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Cerebrospinal Fluid Leaks of Temporal Bone Origin: Etiology and Management

Stenzel M.a · Preuss S.a · Orloff L.b · Jecker P.a · Mann W.a
aDepartment of Otorhinolaryngology, University Hospital, School of Medicine, Mainz, Germany; bDivision of Otolaryngology, University of California, San Diego, Calif., USA ORL 2005;67:51–55 (DOI:10.1159/000084306)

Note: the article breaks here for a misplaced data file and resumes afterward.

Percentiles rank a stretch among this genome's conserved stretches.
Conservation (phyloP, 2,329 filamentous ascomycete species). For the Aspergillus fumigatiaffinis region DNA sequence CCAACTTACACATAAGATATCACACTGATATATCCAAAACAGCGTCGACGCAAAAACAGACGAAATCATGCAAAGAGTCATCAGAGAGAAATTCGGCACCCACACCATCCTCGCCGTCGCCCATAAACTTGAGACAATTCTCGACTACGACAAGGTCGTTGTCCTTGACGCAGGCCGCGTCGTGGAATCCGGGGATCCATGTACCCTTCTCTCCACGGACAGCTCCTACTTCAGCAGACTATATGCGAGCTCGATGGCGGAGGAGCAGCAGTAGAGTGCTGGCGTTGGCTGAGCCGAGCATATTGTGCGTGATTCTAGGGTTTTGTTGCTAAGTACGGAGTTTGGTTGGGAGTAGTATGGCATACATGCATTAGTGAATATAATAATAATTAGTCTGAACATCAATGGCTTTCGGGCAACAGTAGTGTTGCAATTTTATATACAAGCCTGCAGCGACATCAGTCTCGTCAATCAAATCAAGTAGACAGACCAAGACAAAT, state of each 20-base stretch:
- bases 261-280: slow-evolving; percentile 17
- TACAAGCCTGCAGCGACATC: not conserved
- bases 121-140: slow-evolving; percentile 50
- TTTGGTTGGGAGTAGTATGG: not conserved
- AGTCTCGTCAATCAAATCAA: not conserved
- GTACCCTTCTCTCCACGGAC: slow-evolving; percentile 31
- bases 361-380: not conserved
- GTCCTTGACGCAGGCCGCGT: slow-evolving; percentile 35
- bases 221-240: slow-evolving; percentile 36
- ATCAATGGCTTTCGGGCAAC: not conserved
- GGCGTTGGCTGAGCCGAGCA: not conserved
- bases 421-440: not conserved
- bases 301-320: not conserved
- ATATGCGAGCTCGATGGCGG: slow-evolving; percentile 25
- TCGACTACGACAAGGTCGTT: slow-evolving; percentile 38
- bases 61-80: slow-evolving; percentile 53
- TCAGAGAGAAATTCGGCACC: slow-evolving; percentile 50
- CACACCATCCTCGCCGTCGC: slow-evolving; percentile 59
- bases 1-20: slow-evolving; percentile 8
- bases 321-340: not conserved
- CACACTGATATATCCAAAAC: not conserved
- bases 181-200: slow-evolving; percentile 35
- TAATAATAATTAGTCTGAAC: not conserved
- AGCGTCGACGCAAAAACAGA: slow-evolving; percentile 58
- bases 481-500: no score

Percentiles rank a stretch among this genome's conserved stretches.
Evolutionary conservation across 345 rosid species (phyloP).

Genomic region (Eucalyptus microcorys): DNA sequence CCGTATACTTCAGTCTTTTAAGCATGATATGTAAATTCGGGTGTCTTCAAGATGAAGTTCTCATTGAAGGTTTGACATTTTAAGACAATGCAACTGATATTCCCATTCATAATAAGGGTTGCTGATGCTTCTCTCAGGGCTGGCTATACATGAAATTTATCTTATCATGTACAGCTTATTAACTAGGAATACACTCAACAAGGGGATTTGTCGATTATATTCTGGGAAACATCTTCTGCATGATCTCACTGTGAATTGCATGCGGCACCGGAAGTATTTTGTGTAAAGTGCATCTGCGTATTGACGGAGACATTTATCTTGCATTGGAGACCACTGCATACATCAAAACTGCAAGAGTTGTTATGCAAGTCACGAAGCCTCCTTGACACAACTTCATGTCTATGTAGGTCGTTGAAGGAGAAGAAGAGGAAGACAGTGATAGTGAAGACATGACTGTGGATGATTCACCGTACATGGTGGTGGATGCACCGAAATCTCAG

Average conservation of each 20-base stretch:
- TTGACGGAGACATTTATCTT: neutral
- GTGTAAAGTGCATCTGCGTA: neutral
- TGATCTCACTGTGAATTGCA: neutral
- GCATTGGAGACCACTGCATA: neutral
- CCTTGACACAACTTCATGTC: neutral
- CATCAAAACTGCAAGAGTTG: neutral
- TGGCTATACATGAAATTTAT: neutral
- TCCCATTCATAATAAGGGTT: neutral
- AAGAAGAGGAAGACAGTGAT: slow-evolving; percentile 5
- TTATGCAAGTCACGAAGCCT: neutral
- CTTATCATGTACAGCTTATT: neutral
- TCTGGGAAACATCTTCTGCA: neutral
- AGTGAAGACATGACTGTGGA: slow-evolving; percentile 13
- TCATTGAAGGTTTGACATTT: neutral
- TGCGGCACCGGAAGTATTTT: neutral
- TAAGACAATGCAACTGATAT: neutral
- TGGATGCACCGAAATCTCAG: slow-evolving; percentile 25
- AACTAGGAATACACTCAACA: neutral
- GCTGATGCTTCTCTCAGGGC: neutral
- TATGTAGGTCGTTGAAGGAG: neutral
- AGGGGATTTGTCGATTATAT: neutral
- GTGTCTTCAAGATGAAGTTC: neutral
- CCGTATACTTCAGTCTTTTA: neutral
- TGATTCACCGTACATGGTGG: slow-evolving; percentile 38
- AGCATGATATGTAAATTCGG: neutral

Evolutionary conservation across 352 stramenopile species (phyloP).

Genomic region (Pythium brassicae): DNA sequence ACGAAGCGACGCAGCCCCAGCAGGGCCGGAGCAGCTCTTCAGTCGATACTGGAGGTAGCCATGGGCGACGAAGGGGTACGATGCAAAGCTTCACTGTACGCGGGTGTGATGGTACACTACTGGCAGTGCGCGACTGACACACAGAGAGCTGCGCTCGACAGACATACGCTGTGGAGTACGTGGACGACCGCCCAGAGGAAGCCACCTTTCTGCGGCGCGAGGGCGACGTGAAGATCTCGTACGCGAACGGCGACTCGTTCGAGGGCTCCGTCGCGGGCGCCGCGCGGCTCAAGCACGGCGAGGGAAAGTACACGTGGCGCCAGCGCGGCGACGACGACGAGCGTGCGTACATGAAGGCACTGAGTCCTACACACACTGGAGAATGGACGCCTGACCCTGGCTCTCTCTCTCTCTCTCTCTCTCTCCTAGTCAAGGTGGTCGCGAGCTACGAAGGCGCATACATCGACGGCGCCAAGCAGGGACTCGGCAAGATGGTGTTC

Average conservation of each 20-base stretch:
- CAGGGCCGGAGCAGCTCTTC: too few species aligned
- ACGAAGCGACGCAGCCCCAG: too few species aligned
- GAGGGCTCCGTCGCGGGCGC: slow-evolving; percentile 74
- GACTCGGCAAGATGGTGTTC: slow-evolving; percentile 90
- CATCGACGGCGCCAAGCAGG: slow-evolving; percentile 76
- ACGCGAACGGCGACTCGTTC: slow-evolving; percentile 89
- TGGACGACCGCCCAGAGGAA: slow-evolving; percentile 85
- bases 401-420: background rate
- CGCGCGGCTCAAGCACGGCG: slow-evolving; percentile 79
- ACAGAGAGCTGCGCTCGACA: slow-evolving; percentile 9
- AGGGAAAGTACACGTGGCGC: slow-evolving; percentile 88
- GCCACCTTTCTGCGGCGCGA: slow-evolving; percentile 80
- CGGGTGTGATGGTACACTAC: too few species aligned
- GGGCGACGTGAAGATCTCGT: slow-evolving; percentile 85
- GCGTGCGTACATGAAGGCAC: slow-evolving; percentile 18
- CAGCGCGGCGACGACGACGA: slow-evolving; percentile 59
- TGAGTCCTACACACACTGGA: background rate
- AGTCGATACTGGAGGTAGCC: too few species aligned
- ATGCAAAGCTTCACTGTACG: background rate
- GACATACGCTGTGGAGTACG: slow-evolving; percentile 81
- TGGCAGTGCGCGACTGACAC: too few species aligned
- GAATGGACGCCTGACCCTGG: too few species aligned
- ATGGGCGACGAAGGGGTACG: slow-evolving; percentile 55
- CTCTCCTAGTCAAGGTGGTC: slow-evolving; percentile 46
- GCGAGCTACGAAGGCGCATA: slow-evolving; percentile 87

Background: Cerebrospinal fluid (CSF) leaks of the temporal bone region require surgical treatment as they pose life-threatening risks such as meningitis. Aim: The aim of the study was to determine the surgical outcome depending on different operation techniques and grafts. Method: We performed a retrospective review of 28 cases of CSF leaks, operated in our department from 1983 to 2002. After a mean follow-up of 8 years, patients were interviewed concerning otorrhea or rhinorrhea and meningitis. In this context, our management of CSF leaks is presented. Results: The CSF leak had arisen spontaneously (n = 3), traumatically (n = 6) or postoperatively (n = 19). The surgical CSF leak repairs were performed via a transmastoid (n = 13), a middle fossa (n = 11) or a combined (n = 4) approach. Surgical outcome was independent on the used graft. CSF leak could be sealed in 25 of 28 cases. Only 3 patients suffered from recurrences. Meningitis or other complications did not occur. Conclusions: Comparing different techniques and grafts, there were no differences in the surgical outcome.


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